It seems that in our age of the social Web, there is such a thing as life after death — kind of — and it’s probably not such a good thing.
Ross Andersen’s recent article in The Atlantic “How Facebook Lets You Live Forever (Sort of)” covers just this subject but from a philosophical point of view with the help of philosopher Patrick Stokes who recently published a paper called “Ghosts in the Machine: Do the Dead Live On In Facebook?”
Social media is now such an integral part of our lives that it has a role in the grieving process. Since last September when Facebook started giving people the option to memorialize the Facebook pages of the deceased, there has been plenty of coverage about the idea of Facebook and social media in general acting as a kind of virtual cemetery for those who have lost loved ones to visit, remember, mourn, gain support from others through the grieving process.
However, as Stokes sees it, social media sites are not so much a virtual cemetery for deceased as they are a middle zone for the living dead, so to speak. What is interesting about Facebook memorial pages is that people continue to interact with the page and ostensibly with the social identity of the deceased. So in that way, as Stokes explains, “The social identity of this person continues.”
The focus of Stoke’s paper is that while the social identity of someone can live on through social media, clearly that is nothing close to the person’s own sense of actual existence. As Stokes puts it, “Facebook lets you survive for everyone else, but you can’t survive for yourself, which is disheartening in a way.”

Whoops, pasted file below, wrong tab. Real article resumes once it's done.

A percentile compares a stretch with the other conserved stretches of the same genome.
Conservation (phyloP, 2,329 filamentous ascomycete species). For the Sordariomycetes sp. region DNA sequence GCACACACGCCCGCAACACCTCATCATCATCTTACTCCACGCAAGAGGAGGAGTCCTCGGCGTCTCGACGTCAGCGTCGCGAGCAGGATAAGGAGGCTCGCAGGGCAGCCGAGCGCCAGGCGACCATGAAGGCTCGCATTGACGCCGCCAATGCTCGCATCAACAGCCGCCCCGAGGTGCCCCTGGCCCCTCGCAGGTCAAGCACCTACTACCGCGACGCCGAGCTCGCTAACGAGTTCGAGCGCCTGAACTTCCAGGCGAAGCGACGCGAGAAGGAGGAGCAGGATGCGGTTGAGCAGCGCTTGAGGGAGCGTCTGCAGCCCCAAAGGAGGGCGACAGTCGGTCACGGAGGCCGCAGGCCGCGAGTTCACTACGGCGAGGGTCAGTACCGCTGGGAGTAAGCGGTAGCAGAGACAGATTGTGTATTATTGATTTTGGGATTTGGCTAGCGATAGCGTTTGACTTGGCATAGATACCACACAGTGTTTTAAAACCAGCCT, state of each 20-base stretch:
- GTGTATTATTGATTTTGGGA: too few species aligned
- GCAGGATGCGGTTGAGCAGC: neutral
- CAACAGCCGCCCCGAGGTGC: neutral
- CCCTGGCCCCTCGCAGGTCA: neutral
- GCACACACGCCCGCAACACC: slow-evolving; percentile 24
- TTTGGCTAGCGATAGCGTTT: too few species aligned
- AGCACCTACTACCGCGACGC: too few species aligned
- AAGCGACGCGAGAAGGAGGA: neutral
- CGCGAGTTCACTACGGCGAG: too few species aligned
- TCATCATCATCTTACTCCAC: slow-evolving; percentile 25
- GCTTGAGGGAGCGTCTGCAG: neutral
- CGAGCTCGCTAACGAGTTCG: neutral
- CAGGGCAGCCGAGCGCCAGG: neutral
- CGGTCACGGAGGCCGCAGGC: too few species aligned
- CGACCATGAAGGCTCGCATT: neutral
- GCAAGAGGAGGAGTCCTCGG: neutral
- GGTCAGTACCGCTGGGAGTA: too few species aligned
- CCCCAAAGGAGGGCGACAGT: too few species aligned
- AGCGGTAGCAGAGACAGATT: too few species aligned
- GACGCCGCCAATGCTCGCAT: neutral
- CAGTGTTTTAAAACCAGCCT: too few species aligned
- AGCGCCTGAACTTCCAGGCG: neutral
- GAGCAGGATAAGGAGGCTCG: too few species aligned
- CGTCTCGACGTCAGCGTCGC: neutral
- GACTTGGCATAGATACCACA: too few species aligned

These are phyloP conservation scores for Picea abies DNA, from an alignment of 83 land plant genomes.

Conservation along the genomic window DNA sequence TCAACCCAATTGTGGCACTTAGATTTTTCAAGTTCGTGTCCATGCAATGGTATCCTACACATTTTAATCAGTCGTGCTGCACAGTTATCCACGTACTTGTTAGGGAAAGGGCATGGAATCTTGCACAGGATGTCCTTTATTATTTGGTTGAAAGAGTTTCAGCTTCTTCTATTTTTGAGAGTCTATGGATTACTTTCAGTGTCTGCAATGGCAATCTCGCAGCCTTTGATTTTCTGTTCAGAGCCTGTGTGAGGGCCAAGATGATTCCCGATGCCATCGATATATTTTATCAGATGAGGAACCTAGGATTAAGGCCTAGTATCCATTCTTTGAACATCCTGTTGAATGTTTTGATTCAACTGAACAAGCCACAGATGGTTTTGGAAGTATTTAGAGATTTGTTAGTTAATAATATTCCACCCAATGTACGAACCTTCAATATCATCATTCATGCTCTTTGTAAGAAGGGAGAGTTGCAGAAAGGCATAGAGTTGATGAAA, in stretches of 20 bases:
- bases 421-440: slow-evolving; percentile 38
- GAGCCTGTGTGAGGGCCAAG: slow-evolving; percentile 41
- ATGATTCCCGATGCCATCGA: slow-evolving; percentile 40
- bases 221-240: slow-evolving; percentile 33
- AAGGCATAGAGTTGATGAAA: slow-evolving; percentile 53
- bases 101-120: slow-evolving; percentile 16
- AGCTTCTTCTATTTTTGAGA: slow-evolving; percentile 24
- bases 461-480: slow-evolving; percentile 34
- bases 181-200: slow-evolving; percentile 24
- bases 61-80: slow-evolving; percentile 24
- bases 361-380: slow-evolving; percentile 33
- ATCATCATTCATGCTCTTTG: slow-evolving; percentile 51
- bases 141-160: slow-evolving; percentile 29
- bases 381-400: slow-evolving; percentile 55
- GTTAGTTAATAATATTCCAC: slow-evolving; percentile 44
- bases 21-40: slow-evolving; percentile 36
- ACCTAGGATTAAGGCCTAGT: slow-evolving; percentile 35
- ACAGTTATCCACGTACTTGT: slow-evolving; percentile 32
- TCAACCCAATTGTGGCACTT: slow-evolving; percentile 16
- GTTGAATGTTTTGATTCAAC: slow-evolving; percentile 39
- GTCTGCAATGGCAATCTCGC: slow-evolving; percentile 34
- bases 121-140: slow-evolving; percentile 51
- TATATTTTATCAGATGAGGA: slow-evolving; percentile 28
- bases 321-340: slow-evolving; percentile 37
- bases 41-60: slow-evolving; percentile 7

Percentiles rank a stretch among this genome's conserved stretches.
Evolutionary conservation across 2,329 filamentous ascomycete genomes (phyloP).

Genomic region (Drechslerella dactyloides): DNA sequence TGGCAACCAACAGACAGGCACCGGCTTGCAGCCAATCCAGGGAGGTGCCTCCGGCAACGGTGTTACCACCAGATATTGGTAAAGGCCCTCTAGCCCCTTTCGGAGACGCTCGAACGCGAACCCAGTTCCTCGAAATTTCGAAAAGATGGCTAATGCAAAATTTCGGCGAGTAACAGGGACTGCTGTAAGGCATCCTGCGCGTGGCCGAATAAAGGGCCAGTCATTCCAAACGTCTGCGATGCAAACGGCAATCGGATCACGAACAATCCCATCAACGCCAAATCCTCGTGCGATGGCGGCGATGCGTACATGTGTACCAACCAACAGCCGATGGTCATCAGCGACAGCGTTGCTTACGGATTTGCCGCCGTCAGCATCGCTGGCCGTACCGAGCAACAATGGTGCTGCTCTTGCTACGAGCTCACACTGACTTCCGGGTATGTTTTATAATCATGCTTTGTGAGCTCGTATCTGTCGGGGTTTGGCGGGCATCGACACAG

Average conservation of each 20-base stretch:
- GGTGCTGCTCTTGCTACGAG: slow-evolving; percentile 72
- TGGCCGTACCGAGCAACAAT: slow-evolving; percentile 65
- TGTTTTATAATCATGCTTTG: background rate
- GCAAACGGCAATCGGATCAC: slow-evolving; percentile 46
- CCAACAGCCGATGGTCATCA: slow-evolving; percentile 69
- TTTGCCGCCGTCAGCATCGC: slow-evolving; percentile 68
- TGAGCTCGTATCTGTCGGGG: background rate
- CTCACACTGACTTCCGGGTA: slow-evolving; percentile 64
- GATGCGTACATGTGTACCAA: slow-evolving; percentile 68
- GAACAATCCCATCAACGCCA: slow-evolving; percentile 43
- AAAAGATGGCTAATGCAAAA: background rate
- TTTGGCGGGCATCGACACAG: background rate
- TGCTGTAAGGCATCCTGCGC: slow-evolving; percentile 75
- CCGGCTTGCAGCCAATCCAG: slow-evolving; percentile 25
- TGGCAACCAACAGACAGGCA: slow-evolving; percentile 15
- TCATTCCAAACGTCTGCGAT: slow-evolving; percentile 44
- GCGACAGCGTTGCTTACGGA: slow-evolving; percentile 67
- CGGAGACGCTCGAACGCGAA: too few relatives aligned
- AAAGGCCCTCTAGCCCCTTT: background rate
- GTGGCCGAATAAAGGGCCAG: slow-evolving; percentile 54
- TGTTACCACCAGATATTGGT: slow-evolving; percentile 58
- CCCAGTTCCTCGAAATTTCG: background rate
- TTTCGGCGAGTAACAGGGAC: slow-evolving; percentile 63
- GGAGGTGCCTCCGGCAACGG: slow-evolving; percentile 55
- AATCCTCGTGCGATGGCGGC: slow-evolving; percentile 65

Yes, on a philosophical level, if you are talking about sentience and consciousness and self after death, I suppose it is disheartening to consider what little the Facebook afterlife offers. However, what I find more interesting and disheartening is the ease with which many people have accepted this notion of keeping people alive on Facebook.
When you think about it, it seems kind of creepy and unnatural, like the stuff of sci-fi horror films. It could be the premise of some B-horror film, something like “The Facebook Haunting,” maybe? From Robert Wise’s 1951 sci-fi horror “The Day the Earth Stood Still,” to Stanley Kubrick’s 1968 cult classic “2001: A Space Odyssey,” to more recent tech-horror movies of the aughts “One Missed Call” and “White Noise,” the fear of technology is an age-old theme that has been played out throughout film history. And yet, off the silver screen, in real life it seems that people are less and less concerned about over-reliance on technology, oversharing on social media sites, living too much of life online.
“Facebook’s new Timeline begins with one’s birth. There is only one logical way for it to end,” writes Andersen, and yet it seems we have all become quite comfortable with people continuing to live on, not just in our memories, but in our social media lives too.
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